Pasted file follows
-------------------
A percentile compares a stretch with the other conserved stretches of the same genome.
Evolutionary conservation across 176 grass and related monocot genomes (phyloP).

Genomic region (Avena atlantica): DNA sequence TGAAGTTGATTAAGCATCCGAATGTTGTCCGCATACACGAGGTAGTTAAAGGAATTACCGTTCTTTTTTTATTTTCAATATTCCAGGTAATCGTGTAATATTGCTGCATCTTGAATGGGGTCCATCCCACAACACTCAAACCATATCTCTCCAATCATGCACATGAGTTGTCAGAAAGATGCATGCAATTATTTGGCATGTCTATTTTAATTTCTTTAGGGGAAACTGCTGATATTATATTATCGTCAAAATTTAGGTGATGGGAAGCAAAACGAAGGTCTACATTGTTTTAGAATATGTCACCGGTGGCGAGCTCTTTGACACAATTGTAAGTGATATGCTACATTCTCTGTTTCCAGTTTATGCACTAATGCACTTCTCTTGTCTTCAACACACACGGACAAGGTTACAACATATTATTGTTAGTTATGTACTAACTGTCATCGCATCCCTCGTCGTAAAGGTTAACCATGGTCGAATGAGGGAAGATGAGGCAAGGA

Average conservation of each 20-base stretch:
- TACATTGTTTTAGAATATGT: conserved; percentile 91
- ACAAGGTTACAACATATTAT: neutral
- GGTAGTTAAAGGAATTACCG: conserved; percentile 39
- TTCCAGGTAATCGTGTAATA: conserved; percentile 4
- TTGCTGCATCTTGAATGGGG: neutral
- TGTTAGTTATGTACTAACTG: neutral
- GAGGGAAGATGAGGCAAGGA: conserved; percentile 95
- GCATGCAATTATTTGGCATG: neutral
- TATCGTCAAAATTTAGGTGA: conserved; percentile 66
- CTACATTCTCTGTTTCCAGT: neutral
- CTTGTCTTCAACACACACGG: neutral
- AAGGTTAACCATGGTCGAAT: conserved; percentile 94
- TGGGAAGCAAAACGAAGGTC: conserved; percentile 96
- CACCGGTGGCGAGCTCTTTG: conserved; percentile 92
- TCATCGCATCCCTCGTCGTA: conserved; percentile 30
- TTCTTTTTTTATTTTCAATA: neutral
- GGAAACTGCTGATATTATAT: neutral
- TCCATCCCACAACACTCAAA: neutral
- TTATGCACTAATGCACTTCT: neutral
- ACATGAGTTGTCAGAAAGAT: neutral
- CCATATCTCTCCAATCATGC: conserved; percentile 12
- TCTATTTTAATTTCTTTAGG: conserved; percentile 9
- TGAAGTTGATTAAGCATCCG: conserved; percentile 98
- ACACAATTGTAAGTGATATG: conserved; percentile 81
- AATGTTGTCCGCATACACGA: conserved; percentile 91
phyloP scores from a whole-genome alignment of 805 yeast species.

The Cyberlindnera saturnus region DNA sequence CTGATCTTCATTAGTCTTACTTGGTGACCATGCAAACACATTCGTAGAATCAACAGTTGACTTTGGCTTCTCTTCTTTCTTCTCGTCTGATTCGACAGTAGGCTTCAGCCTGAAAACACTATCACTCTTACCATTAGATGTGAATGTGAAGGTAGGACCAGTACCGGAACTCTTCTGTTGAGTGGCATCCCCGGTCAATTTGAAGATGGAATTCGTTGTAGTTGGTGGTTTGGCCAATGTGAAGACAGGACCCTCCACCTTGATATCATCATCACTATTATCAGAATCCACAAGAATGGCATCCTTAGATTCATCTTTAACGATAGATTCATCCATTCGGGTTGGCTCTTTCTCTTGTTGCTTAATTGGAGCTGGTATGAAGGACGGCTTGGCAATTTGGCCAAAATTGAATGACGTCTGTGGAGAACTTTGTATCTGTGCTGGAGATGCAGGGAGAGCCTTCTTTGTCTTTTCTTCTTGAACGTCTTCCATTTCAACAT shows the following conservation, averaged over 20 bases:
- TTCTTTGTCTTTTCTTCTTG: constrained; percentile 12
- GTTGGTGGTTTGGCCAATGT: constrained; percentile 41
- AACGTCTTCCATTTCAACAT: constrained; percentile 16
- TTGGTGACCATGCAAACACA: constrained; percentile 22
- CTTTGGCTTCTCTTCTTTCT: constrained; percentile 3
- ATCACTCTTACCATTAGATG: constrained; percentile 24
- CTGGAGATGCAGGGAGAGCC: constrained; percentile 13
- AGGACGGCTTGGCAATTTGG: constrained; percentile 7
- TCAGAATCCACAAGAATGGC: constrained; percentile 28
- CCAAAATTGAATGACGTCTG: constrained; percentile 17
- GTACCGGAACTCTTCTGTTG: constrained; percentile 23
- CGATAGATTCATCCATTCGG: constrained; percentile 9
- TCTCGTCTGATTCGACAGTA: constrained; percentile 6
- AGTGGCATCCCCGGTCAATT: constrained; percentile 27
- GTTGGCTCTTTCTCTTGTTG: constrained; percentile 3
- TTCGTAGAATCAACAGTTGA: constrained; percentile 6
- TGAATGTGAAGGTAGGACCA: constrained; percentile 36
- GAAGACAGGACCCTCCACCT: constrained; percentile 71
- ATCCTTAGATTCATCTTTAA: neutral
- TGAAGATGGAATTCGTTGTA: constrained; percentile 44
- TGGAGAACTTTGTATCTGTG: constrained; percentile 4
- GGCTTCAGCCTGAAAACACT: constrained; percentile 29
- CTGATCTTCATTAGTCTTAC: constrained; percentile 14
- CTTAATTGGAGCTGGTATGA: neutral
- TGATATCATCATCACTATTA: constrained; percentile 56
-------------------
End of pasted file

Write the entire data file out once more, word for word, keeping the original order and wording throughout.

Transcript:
A percentile compares a stretch with the other conserved stretches of the same genome.
Evolutionary conservation across 176 grass and related monocot genomes (phyloP).

Genomic region (Avena atlantica): DNA sequence TGAAGTTGATTAAGCATCCGAATGTTGTCCGCATACACGAGGTAGTTAAAGGAATTACCGTTCTTTTTTTATTTTCAATATTCCAGGTAATCGTGTAATATTGCTGCATCTTGAATGGGGTCCATCCCACAACACTCAAACCATATCTCTCCAATCATGCACATGAGTTGTCAGAAAGATGCATGCAATTATTTGGCATGTCTATTTTAATTTCTTTAGGGGAAACTGCTGATATTATATTATCGTCAAAATTTAGGTGATGGGAAGCAAAACGAAGGTCTACATTGTTTTAGAATATGTCACCGGTGGCGAGCTCTTTGACACAATTGTAAGTGATATGCTACATTCTCTGTTTCCAGTTTATGCACTAATGCACTTCTCTTGTCTTCAACACACACGGACAAGGTTACAACATATTATTGTTAGTTATGTACTAACTGTCATCGCATCCCTCGTCGTAAAGGTTAACCATGGTCGAATGAGGGAAGATGAGGCAAGGA

Average conservation of each 20-base stretch:
- TACATTGTTTTAGAATATGT: conserved; percentile 91
- ACAAGGTTACAACATATTAT: neutral
- GGTAGTTAAAGGAATTACCG: conserved; percentile 39
- TTCCAGGTAATCGTGTAATA: conserved; percentile 4
- TTGCTGCATCTTGAATGGGG: neutral
- TGTTAGTTATGTACTAACTG: neutral
- GAGGGAAGATGAGGCAAGGA: conserved; percentile 95
- GCATGCAATTATTTGGCATG: neutral
- TATCGTCAAAATTTAGGTGA: conserved; percentile 66
- CTACATTCTCTGTTTCCAGT: neutral
- CTTGTCTTCAACACACACGG: neutral
- AAGGTTAACCATGGTCGAAT: conserved; percentile 94
- TGGGAAGCAAAACGAAGGTC: conserved; percentile 96
- CACCGGTGGCGAGCTCTTTG: conserved; percentile 92
- TCATCGCATCCCTCGTCGTA: conserved; percentile 30
- TTCTTTTTTTATTTTCAATA: neutral
- GGAAACTGCTGATATTATAT: neutral
- TCCATCCCACAACACTCAAA: neutral
- TTATGCACTAATGCACTTCT: neutral
- ACATGAGTTGTCAGAAAGAT: neutral
- CCATATCTCTCCAATCATGC: conserved; percentile 12
- TCTATTTTAATTTCTTTAGG: conserved; percentile 9
- TGAAGTTGATTAAGCATCCG: conserved; percentile 98
- ACACAATTGTAAGTGATATG: conserved; percentile 81
- AATGTTGTCCGCATACACGA: conserved; percentile 91
phyloP scores from a whole-genome alignment of 805 yeast species.

The Cyberlindnera saturnus region DNA sequence CTGATCTTCATTAGTCTTACTTGGTGACCATGCAAACACATTCGTAGAATCAACAGTTGACTTTGGCTTCTCTTCTTTCTTCTCGTCTGATTCGACAGTAGGCTTCAGCCTGAAAACACTATCACTCTTACCATTAGATGTGAATGTGAAGGTAGGACCAGTACCGGAACTCTTCTGTTGAGTGGCATCCCCGGTCAATTTGAAGATGGAATTCGTTGTAGTTGGTGGTTTGGCCAATGTGAAGACAGGACCCTCCACCTTGATATCATCATCACTATTATCAGAATCCACAAGAATGGCATCCTTAGATTCATCTTTAACGATAGATTCATCCATTCGGGTTGGCTCTTTCTCTTGTTGCTTAATTGGAGCTGGTATGAAGGACGGCTTGGCAATTTGGCCAAAATTGAATGACGTCTGTGGAGAACTTTGTATCTGTGCTGGAGATGCAGGGAGAGCCTTCTTTGTCTTTTCTTCTTGAACGTCTTCCATTTCAACAT shows the following conservation, averaged over 20 bases:
- TTCTTTGTCTTTTCTTCTTG: constrained; percentile 12
- GTTGGTGGTTTGGCCAATGT: constrained; percentile 41
- AACGTCTTCCATTTCAACAT: constrained; percentile 16
- TTGGTGACCATGCAAACACA: constrained; percentile 22
- CTTTGGCTTCTCTTCTTTCT: constrained; percentile 3
- ATCACTCTTACCATTAGATG: constrained; percentile 24
- CTGGAGATGCAGGGAGAGCC: constrained; percentile 13
- AGGACGGCTTGGCAATTTGG: constrained; percentile 7
- TCAGAATCCACAAGAATGGC: constrained; percentile 28
- CCAAAATTGAATGACGTCTG: constrained; percentile 17
- GTACCGGAACTCTTCTGTTG: constrained; percentile 23
- CGATAGATTCATCCATTCGG: constrained; percentile 9
- TCTCGTCTGATTCGACAGTA: constrained; percentile 6
- AGTGGCATCCCCGGTCAATT: constrained; percentile 27
- GTTGGCTCTTTCTCTTGTTG: constrained; percentile 3
- TTCGTAGAATCAACAGTTGA: constrained; percentile 6
- TGAATGTGAAGGTAGGACCA: constrained; percentile 36
- GAAGACAGGACCCTCCACCT: constrained; percentile 71
- ATCCTTAGATTCATCTTTAA: neutral
- TGAAGATGGAATTCGTTGTA: constrained; percentile 44
- TGGAGAACTTTGTATCTGTG: constrained; percentile 4
- GGCTTCAGCCTGAAAACACT: constrained; percentile 29
- CTGATCTTCATTAGTCTTAC: constrained; percentile 14
- CTTAATTGGAGCTGGTATGA: neutral
- TGATATCATCATCACTATTA: constrained; percentile 56